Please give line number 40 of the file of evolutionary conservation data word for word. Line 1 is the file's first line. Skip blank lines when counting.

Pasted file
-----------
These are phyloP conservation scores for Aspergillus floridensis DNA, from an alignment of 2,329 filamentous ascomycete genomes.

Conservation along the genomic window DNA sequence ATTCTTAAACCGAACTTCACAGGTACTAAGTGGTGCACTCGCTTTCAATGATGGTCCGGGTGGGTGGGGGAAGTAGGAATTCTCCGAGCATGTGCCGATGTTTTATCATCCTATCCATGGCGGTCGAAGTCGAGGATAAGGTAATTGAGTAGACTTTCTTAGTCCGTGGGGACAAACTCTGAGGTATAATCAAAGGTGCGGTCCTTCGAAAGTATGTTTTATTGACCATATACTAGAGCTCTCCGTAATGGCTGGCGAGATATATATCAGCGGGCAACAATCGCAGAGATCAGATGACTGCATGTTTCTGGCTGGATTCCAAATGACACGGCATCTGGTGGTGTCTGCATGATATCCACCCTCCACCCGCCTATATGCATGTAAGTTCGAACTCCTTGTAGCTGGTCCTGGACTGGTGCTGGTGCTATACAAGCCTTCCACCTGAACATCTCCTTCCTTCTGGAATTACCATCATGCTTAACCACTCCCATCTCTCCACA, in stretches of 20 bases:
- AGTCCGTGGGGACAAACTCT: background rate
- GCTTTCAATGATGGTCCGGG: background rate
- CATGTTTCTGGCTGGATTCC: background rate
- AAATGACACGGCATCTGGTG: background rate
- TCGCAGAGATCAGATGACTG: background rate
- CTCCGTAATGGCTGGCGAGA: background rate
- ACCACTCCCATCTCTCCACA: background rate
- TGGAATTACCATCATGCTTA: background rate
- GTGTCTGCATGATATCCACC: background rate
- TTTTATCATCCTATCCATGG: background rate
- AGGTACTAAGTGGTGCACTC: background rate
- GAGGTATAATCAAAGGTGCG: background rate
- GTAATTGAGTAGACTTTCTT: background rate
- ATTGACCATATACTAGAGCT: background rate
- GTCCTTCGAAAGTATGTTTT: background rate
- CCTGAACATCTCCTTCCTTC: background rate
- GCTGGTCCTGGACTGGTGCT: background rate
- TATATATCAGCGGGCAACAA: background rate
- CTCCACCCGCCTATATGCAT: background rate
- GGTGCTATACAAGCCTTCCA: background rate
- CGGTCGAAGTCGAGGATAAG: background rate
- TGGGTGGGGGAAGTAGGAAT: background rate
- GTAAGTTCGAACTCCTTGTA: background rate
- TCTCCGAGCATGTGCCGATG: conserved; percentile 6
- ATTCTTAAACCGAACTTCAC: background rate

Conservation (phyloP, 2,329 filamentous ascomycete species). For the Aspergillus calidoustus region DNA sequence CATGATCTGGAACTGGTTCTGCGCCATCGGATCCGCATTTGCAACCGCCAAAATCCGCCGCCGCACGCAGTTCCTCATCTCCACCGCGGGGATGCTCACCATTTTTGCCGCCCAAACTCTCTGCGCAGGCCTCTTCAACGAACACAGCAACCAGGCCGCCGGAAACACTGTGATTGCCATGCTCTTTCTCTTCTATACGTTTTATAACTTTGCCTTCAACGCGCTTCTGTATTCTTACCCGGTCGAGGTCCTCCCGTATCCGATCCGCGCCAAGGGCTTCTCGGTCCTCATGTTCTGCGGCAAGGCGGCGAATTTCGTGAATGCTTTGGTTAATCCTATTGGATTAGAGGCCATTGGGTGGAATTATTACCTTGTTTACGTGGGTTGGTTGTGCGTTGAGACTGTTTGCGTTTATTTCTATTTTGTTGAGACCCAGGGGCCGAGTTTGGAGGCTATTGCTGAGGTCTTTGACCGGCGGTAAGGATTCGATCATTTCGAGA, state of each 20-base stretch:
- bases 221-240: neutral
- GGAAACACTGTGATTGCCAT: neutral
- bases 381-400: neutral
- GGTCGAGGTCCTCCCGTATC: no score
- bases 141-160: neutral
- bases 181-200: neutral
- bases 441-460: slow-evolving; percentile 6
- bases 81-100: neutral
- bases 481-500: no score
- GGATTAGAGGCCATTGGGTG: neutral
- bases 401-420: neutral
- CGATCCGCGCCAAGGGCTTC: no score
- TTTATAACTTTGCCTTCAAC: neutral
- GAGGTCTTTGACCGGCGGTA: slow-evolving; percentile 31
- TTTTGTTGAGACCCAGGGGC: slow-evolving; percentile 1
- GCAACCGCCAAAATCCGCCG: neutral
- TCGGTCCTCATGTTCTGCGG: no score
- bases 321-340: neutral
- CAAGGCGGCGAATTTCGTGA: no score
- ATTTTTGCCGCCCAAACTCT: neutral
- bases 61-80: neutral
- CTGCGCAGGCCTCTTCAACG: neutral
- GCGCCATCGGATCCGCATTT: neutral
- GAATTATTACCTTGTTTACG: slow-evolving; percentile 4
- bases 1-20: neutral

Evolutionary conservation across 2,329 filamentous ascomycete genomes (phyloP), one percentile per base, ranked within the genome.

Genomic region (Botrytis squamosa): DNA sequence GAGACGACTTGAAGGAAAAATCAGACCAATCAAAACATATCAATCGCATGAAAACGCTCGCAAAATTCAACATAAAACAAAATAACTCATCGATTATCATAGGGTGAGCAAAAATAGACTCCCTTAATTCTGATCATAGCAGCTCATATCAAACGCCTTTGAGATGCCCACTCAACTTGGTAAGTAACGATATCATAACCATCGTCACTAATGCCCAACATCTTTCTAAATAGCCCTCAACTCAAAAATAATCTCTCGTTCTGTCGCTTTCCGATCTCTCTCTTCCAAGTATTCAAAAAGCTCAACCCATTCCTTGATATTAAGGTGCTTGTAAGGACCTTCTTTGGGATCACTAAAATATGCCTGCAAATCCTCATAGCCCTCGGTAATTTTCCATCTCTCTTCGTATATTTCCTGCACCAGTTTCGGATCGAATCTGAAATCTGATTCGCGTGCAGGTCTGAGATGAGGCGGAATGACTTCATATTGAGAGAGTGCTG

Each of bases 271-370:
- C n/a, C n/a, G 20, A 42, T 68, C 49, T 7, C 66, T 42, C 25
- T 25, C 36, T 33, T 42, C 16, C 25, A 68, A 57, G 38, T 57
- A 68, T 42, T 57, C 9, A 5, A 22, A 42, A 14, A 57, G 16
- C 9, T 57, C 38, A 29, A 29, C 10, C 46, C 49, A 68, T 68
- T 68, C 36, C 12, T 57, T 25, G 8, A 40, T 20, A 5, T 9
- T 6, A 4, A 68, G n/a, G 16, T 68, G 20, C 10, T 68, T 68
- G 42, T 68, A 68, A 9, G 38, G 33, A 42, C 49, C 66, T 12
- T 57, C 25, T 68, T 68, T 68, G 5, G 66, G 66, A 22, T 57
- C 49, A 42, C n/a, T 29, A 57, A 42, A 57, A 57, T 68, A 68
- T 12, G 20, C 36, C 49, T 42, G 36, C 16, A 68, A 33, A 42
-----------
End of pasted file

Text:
- CGATCCGCGCCAAGGGCTTC: no score